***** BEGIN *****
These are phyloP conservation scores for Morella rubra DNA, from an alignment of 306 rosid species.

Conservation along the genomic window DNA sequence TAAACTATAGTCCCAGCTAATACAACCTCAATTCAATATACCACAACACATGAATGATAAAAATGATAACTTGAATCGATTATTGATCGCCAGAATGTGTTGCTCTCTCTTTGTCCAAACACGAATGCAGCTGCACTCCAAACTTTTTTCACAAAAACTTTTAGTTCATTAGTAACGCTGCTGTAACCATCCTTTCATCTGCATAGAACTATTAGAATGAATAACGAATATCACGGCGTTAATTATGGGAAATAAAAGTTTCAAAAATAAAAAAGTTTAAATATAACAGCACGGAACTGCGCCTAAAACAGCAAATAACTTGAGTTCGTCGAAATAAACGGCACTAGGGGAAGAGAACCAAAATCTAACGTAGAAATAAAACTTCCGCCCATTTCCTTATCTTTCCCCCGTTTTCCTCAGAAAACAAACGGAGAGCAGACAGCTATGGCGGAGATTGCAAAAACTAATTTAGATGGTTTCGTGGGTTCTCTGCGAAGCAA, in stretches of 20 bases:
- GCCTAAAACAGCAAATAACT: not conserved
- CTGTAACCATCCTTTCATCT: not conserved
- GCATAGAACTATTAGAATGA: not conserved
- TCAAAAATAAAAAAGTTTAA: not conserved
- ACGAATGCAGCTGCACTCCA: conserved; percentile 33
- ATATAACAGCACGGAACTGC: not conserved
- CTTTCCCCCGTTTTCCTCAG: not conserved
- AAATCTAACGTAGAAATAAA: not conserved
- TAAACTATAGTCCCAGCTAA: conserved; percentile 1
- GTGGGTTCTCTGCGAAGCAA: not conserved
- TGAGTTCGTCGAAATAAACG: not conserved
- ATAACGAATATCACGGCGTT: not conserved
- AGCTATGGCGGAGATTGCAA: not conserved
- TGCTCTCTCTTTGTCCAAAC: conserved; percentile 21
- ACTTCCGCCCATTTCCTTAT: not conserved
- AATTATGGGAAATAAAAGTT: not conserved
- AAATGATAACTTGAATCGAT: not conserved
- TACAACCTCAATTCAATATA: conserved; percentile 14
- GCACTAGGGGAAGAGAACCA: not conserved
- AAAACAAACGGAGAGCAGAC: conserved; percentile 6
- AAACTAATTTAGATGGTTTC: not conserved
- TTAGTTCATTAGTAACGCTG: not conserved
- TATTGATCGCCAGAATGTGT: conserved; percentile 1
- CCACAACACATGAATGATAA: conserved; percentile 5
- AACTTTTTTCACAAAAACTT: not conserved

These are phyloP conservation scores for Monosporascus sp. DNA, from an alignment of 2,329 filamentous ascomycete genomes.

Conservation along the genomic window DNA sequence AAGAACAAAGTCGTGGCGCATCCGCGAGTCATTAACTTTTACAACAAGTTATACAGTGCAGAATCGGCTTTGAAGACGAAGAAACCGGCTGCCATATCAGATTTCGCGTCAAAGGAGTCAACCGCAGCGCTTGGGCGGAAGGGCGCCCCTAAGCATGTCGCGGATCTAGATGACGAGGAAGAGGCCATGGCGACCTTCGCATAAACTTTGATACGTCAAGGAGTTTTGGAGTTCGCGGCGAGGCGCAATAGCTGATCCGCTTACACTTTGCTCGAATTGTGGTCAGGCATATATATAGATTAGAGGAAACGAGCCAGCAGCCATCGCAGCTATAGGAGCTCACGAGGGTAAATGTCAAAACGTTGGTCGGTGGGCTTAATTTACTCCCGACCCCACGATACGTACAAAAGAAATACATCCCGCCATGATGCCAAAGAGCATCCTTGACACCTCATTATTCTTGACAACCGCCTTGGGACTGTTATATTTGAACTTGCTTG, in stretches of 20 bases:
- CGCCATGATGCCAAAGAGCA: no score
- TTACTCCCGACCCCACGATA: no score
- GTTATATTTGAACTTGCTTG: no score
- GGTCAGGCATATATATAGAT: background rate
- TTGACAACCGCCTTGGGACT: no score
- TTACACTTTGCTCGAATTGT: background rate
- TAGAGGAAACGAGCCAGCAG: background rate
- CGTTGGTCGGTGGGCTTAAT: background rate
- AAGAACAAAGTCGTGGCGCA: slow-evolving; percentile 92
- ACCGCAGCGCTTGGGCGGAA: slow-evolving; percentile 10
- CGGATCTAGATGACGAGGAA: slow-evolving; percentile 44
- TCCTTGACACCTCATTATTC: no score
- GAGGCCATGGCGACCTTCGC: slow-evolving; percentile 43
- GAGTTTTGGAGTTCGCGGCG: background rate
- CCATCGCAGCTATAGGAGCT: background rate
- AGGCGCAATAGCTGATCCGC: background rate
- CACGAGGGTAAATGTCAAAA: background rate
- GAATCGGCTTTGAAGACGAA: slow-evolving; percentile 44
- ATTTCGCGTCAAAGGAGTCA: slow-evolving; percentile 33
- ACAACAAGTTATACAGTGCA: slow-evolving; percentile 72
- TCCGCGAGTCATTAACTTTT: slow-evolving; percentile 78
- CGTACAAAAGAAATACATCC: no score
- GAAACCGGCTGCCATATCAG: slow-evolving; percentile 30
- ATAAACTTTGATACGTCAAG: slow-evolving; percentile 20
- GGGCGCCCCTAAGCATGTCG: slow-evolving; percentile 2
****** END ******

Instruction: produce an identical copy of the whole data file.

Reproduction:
These are phyloP conservation scores for Morella rubra DNA, from an alignment of 306 rosid species.

Conservation along the genomic window DNA sequence TAAACTATAGTCCCAGCTAATACAACCTCAATTCAATATACCACAACACATGAATGATAAAAATGATAACTTGAATCGATTATTGATCGCCAGAATGTGTTGCTCTCTCTTTGTCCAAACACGAATGCAGCTGCACTCCAAACTTTTTTCACAAAAACTTTTAGTTCATTAGTAACGCTGCTGTAACCATCCTTTCATCTGCATAGAACTATTAGAATGAATAACGAATATCACGGCGTTAATTATGGGAAATAAAAGTTTCAAAAATAAAAAAGTTTAAATATAACAGCACGGAACTGCGCCTAAAACAGCAAATAACTTGAGTTCGTCGAAATAAACGGCACTAGGGGAAGAGAACCAAAATCTAACGTAGAAATAAAACTTCCGCCCATTTCCTTATCTTTCCCCCGTTTTCCTCAGAAAACAAACGGAGAGCAGACAGCTATGGCGGAGATTGCAAAAACTAATTTAGATGGTTTCGTGGGTTCTCTGCGAAGCAA, in stretches of 20 bases:
- GCCTAAAACAGCAAATAACT: not conserved
- CTGTAACCATCCTTTCATCT: not conserved
- GCATAGAACTATTAGAATGA: not conserved
- TCAAAAATAAAAAAGTTTAA: not conserved
- ACGAATGCAGCTGCACTCCA: conserved; percentile 33
- ATATAACAGCACGGAACTGC: not conserved
- CTTTCCCCCGTTTTCCTCAG: not conserved
- AAATCTAACGTAGAAATAAA: not conserved
- TAAACTATAGTCCCAGCTAA: conserved; percentile 1
- GTGGGTTCTCTGCGAAGCAA: not conserved
- TGAGTTCGTCGAAATAAACG: not conserved
- ATAACGAATATCACGGCGTT: not conserved
- AGCTATGGCGGAGATTGCAA: not conserved
- TGCTCTCTCTTTGTCCAAAC: conserved; percentile 21
- ACTTCCGCCCATTTCCTTAT: not conserved
- AATTATGGGAAATAAAAGTT: not conserved
- AAATGATAACTTGAATCGAT: not conserved
- TACAACCTCAATTCAATATA: conserved; percentile 14
- GCACTAGGGGAAGAGAACCA: not conserved
- AAAACAAACGGAGAGCAGAC: conserved; percentile 6
- AAACTAATTTAGATGGTTTC: not conserved
- TTAGTTCATTAGTAACGCTG: not conserved
- TATTGATCGCCAGAATGTGT: conserved; percentile 1
- CCACAACACATGAATGATAA: conserved; percentile 5
- AACTTTTTTCACAAAAACTT: not conserved

These are phyloP conservation scores for Monosporascus sp. DNA, from an alignment of 2,329 filamentous ascomycete genomes.

Conservation along the genomic window DNA sequence AAGAACAAAGTCGTGGCGCATCCGCGAGTCATTAACTTTTACAACAAGTTATACAGTGCAGAATCGGCTTTGAAGACGAAGAAACCGGCTGCCATATCAGATTTCGCGTCAAAGGAGTCAACCGCAGCGCTTGGGCGGAAGGGCGCCCCTAAGCATGTCGCGGATCTAGATGACGAGGAAGAGGCCATGGCGACCTTCGCATAAACTTTGATACGTCAAGGAGTTTTGGAGTTCGCGGCGAGGCGCAATAGCTGATCCGCTTACACTTTGCTCGAATTGTGGTCAGGCATATATATAGATTAGAGGAAACGAGCCAGCAGCCATCGCAGCTATAGGAGCTCACGAGGGTAAATGTCAAAACGTTGGTCGGTGGGCTTAATTTACTCCCGACCCCACGATACGTACAAAAGAAATACATCCCGCCATGATGCCAAAGAGCATCCTTGACACCTCATTATTCTTGACAACCGCCTTGGGACTGTTATATTTGAACTTGCTTG, in stretches of 20 bases:
- CGCCATGATGCCAAAGAGCA: no score
- TTACTCCCGACCCCACGATA: no score
- GTTATATTTGAACTTGCTTG: no score
- GGTCAGGCATATATATAGAT: background rate
- TTGACAACCGCCTTGGGACT: no score
- TTACACTTTGCTCGAATTGT: background rate
- TAGAGGAAACGAGCCAGCAG: background rate
- CGTTGGTCGGTGGGCTTAAT: background rate
- AAGAACAAAGTCGTGGCGCA: slow-evolving; percentile 92
- ACCGCAGCGCTTGGGCGGAA: slow-evolving; percentile 10
- CGGATCTAGATGACGAGGAA: slow-evolving; percentile 44
- TCCTTGACACCTCATTATTC: no score
- GAGGCCATGGCGACCTTCGC: slow-evolving; percentile 43
- GAGTTTTGGAGTTCGCGGCG: background rate
- CCATCGCAGCTATAGGAGCT: background rate
- AGGCGCAATAGCTGATCCGC: background rate
- CACGAGGGTAAATGTCAAAA: background rate
- GAATCGGCTTTGAAGACGAA: slow-evolving; percentile 44
- ATTTCGCGTCAAAGGAGTCA: slow-evolving; percentile 33
- ACAACAAGTTATACAGTGCA: slow-evolving; percentile 72
- TCCGCGAGTCATTAACTTTT: slow-evolving; percentile 78
- CGTACAAAAGAAATACATCC: no score
- GAAACCGGCTGCCATATCAG: slow-evolving; percentile 30
- ATAAACTTTGATACGTCAAG: slow-evolving; percentile 20
- GGGCGCCCCTAAGCATGTCG: slow-evolving; percentile 2